Working With A Miserable Person

Teen Job - Mean Boss

I am sure that I am not alone when it comes to having encountered someone who truly seems to fit the saying “misery loves company.”

It is difficult enough if we have to handle customers or vendors with this type of syndrome, but what if it is a coworker or worse yet your boss?

Why is it that some people are only happy when they are miserable and making those with whom they come in contact with feel the same way?

Psychiatrist William Glasser, MD, president of the William Glasser Institute in Chatsworth, CA, and author of Choice Theory: A New Psychology of Personal Freedom (HarperCollins, 1999), states there are seven deadly habits of truly miserable people.

Miserable people use these habits to control the behavior of those they are around. What are these seven deadly habits? They are punishing, complaining, blaming, threatening, nagging, criticizing, and bribing.

Some of these are a bit familiar, I am sure you will agree. We all tend to use some of them every now and then. It is when these habits are what you are made of, and ones you use everyday on those you live, work and come in contact with that set you apart as a miserable person to be around.

Is it a power thing or is it how these people are genetically wired? I am not sure, but working with one can be more than difficult. They use the habits above to get people to do what they want instead of just asking.  For example:

The office sales team did not meet their quota, instead of addressing the issues of why and what needs to take place in order for them to be successful next month the sales manager blames them for his boss being angry at him and threatens they all may lose their jobs if they do not reach their goal for the next month.  Everyday he is breathing down their necks about how they had better perform and pointing out the mistakes they have made.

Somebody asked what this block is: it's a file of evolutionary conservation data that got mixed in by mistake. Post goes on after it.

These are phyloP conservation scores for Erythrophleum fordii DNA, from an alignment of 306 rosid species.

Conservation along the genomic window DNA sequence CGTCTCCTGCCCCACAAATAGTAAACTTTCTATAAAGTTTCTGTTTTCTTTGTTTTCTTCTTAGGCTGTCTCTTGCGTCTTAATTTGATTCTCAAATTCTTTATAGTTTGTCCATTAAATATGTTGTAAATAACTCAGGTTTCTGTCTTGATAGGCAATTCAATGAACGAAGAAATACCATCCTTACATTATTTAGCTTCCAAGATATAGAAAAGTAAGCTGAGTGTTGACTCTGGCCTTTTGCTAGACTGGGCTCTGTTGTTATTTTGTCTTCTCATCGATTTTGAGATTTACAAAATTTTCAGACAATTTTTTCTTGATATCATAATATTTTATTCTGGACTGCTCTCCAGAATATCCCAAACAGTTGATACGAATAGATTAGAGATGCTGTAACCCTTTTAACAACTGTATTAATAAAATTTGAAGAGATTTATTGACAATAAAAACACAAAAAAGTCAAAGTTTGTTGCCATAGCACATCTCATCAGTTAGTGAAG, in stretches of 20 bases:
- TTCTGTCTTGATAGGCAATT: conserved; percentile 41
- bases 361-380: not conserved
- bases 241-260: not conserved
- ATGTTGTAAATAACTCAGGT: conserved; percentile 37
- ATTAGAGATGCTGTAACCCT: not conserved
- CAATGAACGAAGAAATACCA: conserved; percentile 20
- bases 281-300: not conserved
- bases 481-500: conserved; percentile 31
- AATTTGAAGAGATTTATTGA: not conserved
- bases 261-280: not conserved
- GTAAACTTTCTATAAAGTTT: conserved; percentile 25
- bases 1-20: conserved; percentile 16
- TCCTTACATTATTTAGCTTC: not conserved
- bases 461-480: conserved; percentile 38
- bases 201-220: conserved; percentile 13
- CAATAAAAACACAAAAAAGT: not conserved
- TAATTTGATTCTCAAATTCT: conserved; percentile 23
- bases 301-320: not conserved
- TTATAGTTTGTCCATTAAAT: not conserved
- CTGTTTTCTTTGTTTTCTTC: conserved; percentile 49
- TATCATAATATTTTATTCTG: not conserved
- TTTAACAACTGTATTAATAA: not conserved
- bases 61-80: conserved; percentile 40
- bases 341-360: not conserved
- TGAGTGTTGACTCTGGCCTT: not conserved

Is that an uplifting, motivating way to inspire the team? No, we know it is not, and further more by the manager’s behavior it will not make the team work harder.   When people are treated this way, they resist what is demanded of them because of how we are genetically wired when we are being forced to do things.  I guess our auto-resistance kicks in.

Miserable people can change, although it maybe hard, because most of them were raised by miserable people, and it would take a lot of effort and help. The attached link is to a good article to give more insight on why misery loves company.  If we can understand this type of person better, we will be able to handle situations with them better and not let their misery rub off on us.

Seven Deadly Habits of a Miserable Person

4 thoughts on “Working With A Miserable Person

  1. There is a common denominator with these types of people; lack of taking personal responsibility. When we take personal responsibility we stop blaming others, stop criticising others, punishing, threatening, nagging or bribing others – because we begin to look at what we can do to change the situation first. Excellent article Tina, thanks. 🙂

  2. Good post, Tina. Another obstacle for miserable people is an unwillingness to put in the sustained effort that’s needed to change. It doesn’t happen overnight (usually).

  3. Miserable people have to want to change, and too many don’t.

    Many decades ago my sister married a New Orleans police office. He was the most abusive husband you could imagine. Finally, I convinced my sister that divorce was acceptable and abuse was not. We had been raised by an abusive mother and step-father, so she thought abuse was normal and that she had to put up with it. No. No, no, no, no, no, no, and no.

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